Last May Forbes magazine posed the question: “could the crowd possibly provide the cure to cancer?” in an article that covered a number of cure-sourcing projects including Pink Army and Cancer Commons. And that was before GE’s most recent healthymagination challenge which is investing more than $100 million in rewards for crowdsourced innovations in the field of breast cancer research and treatment. The challenges cover a range of issues and patient needs – from early detection to survival empowerment. The ideas are already starting to come in. It’s one of the most significant investments in health and medicincal crowdsourced research that I’ve seen and I’m excited to hear more about how the contest progresses.
Of course, crowdsourcing and the field of medicine have been coming together quite a lot this year. One of the most notable and successful projects that has engaged the crowd is the FoldIt program that has gamified the study of protein folding – creating a community of amino-folding fans. It turns out that humans are actually better at this work than computers are and that breakthroughs as a result of this research could lead to progress in understanding diseases like Alzheimer’s and cystic fibrosis (as well as cancer and HIV). More than 57,000 people signed up to play and numerous articles have been written about the success of the project. However, what scientific breakthroughs the massive amount of research that has now been compiled will yield is still to be seen.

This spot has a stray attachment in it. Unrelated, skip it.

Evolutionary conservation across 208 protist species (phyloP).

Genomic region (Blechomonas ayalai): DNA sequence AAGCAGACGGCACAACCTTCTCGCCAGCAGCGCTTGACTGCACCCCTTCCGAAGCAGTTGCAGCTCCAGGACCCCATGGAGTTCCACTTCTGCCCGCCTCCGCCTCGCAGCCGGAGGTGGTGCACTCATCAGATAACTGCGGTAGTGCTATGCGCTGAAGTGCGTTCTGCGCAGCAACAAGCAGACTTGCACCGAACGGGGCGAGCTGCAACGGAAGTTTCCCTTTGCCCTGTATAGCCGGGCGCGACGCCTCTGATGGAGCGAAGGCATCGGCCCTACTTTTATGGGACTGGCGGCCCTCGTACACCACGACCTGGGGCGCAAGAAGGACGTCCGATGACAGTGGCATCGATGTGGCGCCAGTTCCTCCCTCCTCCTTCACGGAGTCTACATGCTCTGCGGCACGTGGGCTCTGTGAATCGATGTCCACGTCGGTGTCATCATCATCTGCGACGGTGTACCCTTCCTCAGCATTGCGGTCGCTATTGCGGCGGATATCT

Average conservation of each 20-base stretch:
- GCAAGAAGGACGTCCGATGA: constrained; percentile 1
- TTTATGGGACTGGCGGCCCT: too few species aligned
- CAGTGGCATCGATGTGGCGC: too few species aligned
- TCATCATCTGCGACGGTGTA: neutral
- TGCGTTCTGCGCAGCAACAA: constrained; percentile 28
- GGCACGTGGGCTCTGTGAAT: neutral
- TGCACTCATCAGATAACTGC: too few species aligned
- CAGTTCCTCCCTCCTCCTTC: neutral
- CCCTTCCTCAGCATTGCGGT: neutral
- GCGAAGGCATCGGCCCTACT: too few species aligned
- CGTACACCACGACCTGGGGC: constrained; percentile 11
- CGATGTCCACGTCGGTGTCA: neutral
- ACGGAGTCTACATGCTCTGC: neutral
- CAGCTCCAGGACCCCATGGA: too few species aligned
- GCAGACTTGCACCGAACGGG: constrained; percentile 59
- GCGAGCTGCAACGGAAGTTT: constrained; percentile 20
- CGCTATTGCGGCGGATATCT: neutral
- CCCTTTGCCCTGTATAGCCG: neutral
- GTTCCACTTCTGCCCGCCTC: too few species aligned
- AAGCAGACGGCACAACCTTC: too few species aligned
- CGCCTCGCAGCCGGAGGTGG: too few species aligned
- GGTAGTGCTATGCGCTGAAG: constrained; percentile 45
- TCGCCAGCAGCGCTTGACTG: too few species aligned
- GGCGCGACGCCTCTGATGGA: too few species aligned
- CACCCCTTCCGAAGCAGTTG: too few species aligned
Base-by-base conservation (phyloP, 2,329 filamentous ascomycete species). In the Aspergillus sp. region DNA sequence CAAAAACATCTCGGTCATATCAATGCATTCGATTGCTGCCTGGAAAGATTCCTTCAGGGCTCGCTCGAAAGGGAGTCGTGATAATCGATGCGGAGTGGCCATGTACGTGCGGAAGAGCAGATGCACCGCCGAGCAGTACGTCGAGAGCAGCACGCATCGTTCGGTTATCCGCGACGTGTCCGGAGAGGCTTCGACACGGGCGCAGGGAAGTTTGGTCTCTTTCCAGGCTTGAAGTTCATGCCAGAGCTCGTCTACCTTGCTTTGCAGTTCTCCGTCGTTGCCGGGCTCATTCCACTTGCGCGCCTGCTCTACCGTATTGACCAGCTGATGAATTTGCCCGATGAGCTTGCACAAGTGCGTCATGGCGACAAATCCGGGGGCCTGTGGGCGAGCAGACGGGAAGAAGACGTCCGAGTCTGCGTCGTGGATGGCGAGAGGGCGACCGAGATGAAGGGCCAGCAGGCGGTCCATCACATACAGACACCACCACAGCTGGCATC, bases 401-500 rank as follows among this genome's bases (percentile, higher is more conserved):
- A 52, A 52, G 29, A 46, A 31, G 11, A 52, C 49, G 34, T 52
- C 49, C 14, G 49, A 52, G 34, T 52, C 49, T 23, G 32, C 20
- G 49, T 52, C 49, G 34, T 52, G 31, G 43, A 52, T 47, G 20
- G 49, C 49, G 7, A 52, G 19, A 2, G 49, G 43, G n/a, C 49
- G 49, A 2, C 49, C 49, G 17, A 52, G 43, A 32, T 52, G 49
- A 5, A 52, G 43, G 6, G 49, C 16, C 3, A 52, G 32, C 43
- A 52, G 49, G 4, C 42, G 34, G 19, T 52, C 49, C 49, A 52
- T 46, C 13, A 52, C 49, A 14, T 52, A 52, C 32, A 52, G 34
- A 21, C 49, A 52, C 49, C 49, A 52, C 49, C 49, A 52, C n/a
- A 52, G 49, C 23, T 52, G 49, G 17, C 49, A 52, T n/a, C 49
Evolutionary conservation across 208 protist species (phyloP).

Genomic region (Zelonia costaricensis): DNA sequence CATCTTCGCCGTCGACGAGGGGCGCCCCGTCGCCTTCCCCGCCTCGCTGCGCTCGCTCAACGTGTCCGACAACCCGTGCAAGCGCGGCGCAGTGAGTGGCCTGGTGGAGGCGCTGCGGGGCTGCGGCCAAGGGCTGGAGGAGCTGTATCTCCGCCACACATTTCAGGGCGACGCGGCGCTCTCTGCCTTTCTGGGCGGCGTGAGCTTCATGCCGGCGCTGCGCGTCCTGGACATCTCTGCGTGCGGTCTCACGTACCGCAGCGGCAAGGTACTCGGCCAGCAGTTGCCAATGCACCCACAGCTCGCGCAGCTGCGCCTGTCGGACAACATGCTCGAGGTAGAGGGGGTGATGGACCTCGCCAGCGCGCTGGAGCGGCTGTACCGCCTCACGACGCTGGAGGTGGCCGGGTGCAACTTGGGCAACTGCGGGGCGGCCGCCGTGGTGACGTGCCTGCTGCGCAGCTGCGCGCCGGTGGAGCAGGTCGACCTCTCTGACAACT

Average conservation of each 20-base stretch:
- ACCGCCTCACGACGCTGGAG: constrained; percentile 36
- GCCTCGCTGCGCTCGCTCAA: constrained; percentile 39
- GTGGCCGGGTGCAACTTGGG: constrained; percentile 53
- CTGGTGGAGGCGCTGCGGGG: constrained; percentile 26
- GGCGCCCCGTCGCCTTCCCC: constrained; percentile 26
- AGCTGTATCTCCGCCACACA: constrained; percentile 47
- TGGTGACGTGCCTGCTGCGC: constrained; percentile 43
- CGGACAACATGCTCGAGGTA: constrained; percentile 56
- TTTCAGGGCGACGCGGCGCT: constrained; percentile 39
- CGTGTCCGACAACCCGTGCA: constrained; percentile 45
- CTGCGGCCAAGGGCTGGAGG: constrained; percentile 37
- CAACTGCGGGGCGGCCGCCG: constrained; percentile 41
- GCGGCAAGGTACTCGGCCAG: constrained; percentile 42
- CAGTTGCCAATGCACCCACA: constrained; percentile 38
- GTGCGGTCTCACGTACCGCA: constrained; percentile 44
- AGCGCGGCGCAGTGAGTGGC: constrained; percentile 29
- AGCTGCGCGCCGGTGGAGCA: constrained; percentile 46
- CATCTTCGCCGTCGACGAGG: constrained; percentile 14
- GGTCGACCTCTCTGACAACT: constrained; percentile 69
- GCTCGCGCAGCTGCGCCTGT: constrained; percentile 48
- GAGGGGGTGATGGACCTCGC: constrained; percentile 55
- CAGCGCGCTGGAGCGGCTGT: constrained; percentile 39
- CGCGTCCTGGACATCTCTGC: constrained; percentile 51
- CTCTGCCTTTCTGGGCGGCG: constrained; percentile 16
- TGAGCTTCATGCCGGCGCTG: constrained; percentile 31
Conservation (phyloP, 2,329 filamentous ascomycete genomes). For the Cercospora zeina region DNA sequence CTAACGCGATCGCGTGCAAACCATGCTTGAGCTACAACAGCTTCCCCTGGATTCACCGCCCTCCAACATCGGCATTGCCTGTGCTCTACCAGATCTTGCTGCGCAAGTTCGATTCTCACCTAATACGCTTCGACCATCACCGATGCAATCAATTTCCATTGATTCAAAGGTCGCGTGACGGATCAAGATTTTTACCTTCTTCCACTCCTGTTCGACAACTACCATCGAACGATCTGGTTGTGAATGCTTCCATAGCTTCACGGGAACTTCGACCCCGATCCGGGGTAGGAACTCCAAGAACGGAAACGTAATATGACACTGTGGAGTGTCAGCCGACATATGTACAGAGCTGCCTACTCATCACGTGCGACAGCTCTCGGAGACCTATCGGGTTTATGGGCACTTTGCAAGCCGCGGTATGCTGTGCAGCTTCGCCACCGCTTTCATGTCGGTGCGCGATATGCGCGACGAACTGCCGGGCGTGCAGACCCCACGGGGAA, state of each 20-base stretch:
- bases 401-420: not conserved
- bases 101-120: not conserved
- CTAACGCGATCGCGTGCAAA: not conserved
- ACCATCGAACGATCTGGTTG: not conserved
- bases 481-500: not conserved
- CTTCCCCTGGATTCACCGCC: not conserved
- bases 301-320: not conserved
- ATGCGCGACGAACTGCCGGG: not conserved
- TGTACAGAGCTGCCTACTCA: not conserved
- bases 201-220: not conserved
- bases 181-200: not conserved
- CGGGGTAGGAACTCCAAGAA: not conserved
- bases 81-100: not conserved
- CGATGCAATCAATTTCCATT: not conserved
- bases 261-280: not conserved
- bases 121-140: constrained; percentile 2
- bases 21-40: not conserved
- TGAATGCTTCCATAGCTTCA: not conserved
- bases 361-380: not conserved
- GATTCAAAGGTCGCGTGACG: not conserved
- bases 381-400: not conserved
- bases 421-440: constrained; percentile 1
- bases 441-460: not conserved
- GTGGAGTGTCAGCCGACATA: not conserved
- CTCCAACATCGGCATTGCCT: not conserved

I doubt that crowdsourcing alone will ever replace lab-based research (since much of crowdsourced innovation still begins with individuals experimenting in the lab), but I like that our sources for solutions to serious health issues are no longer limited to the discussions of specialists. I would like to think that each of us can be empowered to become a part of the solution.
What other ways can crowdsourcing serve the world of medicine? What other diseases have been impacted by crowdsourced knowledge?